Yesterday, TNOYS released a process evaluation report sharing findings and recommendations from our work on Youth Count Texas!, the first-ever statewide count of youth experiencing homelessness in our state. One of the key findings of the report is that young people facing housing instability have different needs and behaviors than their adult counterparts, requiring unique methods for surveying and supporting them. So, in conjunction with the release of our report, we invited several formerly homeless youth to speak at a public event, to help the community understand their experiences and the kind of support they need.
Four young people from Austin and Conroe sat on the panel, moderated by TNOYS Board Chair Kellie Stallings. They all shared amazing stories of success and resiliency, and a well-founded pride in the challenges they have overcome. Darrion of Austin pointed to his experience with homelessness from a very young age as giving him strength and skills: “I’m a survivor. I know what it is to get through the storm.” Gus of Austin has found that his experience has given him the tools to help others in similar situations, saying, “I was able to find my way out. I found myself working in a lot of places where I helped kids going through the same thing.”
Panelists agreed that this kind of understanding of young people’s situations with homelessness is critical to fixing the problem. As Darrion said, “Youth-adult partnership is key. Let’s figure this out together.” Samantha of Conroe concurred, saying that one of the best ways for adults to help is to “get information from young people about what they’re struggling with so you can help them.”
One challenge encountered during Youth Count Texas! and other similar surveys is how difficult it can be to find homeless youth because they tend to avoid identifying as homeless and often couch-surf or sleep at motels to avoid sleeping outside or in shelters. All of the panelists confirmed this, sharing that they frequently stayed with friends or at motels. And while they appreciated the temporary shelter, they pointed to this phenomenon as enabling their lifestyle. Darrion recommended that people in the community should offer more long-term solutions: “Break the cycle that makes it OK to couch-surf. Help search for ways to end it, don’t keep it going,” he said.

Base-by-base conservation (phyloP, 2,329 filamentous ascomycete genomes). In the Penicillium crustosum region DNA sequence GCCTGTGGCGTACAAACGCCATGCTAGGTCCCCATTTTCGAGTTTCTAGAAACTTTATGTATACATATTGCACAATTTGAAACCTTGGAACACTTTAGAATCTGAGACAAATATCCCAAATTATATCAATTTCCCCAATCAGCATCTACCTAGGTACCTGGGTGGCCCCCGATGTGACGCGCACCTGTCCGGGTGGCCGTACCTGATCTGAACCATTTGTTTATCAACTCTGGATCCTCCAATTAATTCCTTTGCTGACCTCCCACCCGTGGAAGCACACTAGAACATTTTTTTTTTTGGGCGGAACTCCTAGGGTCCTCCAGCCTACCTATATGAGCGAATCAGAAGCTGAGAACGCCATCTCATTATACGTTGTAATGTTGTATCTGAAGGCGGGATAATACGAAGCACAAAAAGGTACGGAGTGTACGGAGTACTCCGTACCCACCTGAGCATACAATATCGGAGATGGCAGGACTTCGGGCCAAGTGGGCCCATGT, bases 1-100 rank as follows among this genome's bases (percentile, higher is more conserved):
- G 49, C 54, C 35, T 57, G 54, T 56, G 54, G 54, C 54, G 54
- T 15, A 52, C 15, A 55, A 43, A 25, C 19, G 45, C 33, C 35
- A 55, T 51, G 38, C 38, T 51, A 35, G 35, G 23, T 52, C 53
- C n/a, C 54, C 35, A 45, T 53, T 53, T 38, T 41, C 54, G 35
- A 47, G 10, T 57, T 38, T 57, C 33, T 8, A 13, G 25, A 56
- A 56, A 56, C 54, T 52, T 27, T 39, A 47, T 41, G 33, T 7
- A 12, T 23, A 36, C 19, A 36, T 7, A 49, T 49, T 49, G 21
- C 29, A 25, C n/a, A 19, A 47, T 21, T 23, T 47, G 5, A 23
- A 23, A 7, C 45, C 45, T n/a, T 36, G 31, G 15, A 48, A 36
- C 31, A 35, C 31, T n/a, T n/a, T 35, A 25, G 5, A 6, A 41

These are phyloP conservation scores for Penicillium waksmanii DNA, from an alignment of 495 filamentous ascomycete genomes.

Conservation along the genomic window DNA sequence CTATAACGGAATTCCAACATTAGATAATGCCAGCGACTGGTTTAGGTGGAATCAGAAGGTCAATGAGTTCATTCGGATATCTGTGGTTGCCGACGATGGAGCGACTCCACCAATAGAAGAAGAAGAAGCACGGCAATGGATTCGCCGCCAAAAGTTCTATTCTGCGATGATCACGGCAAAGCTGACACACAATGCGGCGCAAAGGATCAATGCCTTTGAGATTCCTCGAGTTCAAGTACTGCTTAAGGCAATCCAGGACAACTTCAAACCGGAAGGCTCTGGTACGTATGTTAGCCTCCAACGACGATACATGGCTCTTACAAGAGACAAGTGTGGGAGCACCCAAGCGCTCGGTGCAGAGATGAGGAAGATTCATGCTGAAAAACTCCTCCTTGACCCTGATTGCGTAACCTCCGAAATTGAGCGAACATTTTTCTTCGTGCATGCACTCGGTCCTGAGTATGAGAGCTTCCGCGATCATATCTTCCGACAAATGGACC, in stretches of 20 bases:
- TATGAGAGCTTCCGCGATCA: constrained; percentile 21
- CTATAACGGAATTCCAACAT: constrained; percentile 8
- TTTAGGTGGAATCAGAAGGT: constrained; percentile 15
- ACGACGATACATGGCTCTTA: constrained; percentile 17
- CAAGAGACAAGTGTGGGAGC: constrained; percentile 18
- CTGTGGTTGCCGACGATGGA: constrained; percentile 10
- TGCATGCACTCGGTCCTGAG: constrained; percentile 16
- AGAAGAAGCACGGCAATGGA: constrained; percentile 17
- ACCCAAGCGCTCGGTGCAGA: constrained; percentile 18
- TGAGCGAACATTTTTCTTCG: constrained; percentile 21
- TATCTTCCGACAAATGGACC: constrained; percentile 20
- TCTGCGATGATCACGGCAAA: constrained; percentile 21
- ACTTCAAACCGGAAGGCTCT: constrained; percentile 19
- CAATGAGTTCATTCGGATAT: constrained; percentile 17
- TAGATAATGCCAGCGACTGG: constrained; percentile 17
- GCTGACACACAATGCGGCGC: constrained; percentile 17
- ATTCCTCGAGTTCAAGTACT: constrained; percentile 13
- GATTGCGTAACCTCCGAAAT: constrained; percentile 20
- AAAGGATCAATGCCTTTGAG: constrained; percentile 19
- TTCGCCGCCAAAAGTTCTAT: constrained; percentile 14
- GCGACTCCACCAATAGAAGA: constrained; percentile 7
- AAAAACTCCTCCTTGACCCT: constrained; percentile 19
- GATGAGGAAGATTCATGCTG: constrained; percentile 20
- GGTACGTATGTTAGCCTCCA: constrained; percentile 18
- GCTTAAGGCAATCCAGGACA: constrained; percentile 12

Daniel of Conroe also stressed the need for communities to provide training and education to young people in need, so they can better provide for themselves. He pointed to trade schools and transitional living programs as being key to helping him overcome poverty and homelessness. Samantha also benefited from a transitional living program and suggested that this resource should be proactively offered to youth transitioning out of foster care, who are at heightened risk for suffering housing instability. “If youth are aging out of the foster care system, get them set up right away in a transitional living program,” she said. “Create a stepping stone.”
The participants also noted that youth experiencing homelessness are often facing a variety of other challenges that go along with it, from mental health issues to abuse to exposure to drugs. It’s important for those attempting to help homeless youth to understand the full picture of their situation. “Keep in mind where the homelessness is starting, what’s going on in those homes,” said Gus. “Understand everything that goes along with being homeless so you can tackle all of those different things.”
All of the participants expressed hope that the community does have the power to help youth experiencing homelessness, they just need to put more funding and effort behind the cause. “Youth homelessness is something the community can help. Just being there and saying you’re not leaving is monumental,” said Samantha. Daniel agreed saying, “Get involved any way you can and you can make a difference.” Darrion also echoed the power of community saying, “It wasn’t one person who helped me. There was one person who opened a door to a program and a community of people who cared.”
Youth Count Texas! is an amazing first step toward better understanding the struggles of young people like these four panelists – and finding the tools to help them. The Texas Department of Housing and Community Affairs will be releasing the final results of Youth Count Texas! later this year and together with the findings from TNOYS’ process evaluation report and the personal stories of young people facing homelessness, we will be armed with an incredible amount of information and insight to help Texas communities tackle this challenge.
Read the Austin Chronicle’s coverage of the event here.
Read an opinion piece by TNOYS’ executive director about the release of the Youth Count Texas! process evaluation report here.
Read about the report in the San Antonio Express News and am currently working at the Thrive program at Haven for Hope in San Antonio. Looking forward to hearing from you, Randall S. Braddock